In this post, Mary Hind-Portley (@Lit_Liverbird) comments on Dickens’s Christmas Carol with a focus on its religious elements.
As our thoughts turn to Christmas, and we think of what to read and what to watch, we might consider reading or watching ‘A Christmas Carol’. For many people on Twitter, including many teachers, Christmas is signalled by the songs of ‘The Muppet Christmas Carol’’ and it is one of my own favourite films.
There is also much nostalgia around Dickens’ ‘Ghostly little book’ and it is a staple part of our Christmas; from the ‘Bah! Humbug’ Christmas jumpers to our concerns that the turkey may not be big enough to feed everybody. We are comforted by the retreat from modern life back to the Christmas celebrations of the Victorians. Indeed there is a biographical drama entitled ‘The Man who Invented Christmas’ (2017) about Dickens and the writing of ‘A Christmas Carol’. However, beyond our fascination with Scrooge, the Cratchits and the ghosts are Christianity and the true meaning of Christmas present in this story?
Dickens opens with the news that ‘Marley was dead: to begin with.’ He has received a Christian burial but we are left in doubt that he will return in some form! The reader is tantalised by Marley’s ghost and the presence of other ghosts outside the window, uttering “sounds of lamentation and regret; wailings inexpressibly sorrowful and self-accusatory”. Yet his presence offers “chance and hope” to Scrooge; thus Scrooge embarks on his journey to redemption and salvation.
The Ghost of Christmas Past continues Scrooge’s journey. In Stave 2, we move from the darkness and fog of London outside Scrooge’s home to the light of the Ghost of Christmas Past, a light which Scrooge is desperate to extinguish. Christian readers may see this as a symbol of Christ as the light of the world, similar to the famous painting by Holman Hunt. Scrooge is not yet ready for Christ’s redeeming light to enter his dark world.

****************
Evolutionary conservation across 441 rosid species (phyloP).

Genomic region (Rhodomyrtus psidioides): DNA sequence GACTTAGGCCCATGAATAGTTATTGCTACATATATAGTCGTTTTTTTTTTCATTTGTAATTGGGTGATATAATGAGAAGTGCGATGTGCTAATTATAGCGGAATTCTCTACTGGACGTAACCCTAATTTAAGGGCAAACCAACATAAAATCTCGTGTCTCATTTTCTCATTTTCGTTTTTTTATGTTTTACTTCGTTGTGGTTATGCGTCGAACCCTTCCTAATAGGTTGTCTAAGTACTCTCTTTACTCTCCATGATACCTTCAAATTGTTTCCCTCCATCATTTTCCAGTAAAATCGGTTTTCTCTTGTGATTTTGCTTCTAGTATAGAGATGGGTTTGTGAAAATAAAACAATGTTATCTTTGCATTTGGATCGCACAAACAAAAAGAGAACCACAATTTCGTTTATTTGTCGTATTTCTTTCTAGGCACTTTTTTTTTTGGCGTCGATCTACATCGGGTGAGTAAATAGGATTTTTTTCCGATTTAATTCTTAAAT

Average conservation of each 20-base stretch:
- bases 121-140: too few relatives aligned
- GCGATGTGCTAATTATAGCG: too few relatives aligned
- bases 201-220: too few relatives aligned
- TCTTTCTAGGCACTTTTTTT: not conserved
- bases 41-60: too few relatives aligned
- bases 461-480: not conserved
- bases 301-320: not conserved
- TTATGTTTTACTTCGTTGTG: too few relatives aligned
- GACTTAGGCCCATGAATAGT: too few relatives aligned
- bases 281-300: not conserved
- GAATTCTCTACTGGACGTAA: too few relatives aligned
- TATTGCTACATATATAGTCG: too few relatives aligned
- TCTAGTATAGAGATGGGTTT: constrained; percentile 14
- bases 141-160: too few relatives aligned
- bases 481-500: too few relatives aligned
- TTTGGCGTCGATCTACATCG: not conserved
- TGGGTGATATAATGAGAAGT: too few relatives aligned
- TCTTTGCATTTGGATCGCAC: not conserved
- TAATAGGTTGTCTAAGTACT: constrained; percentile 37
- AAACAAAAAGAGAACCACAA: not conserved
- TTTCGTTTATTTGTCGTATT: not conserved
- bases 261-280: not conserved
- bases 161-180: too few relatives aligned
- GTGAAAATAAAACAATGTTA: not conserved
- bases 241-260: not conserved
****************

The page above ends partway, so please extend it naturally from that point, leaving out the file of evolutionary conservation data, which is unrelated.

For me Stave III and the Ghost of Christmas Present is where we begin to see a stronger presence of religion with blending of the pagan and the Christian in his character. The traditional winter leaves are present linking the pagan with the wreath which could echo the image of the crown of thorns worn by Jesus at his crucifixion. Here, Scrooge sees the Ghost of Christmas Present as a representative of God: “It has been done in your name, or at least that of your family”. This is a subtle yet strong indication that the Spirits are sent by God and therefore that it is a religious story rather than a secular tale. It is, however, hard to ascribe Dickens’ Christianity to any of the different Christian sects of the 19th century.
Tiny Tim also reminds the reader of Christ’s presence in the world of the novella. He goes to church and shows his piety and also his piousness. The lame child, who is brought back to life through the change wrought in Scrooge, has echoes of Christ healing the lame and the sick; although I am not proposing that Scrooge is a Christ-like figure!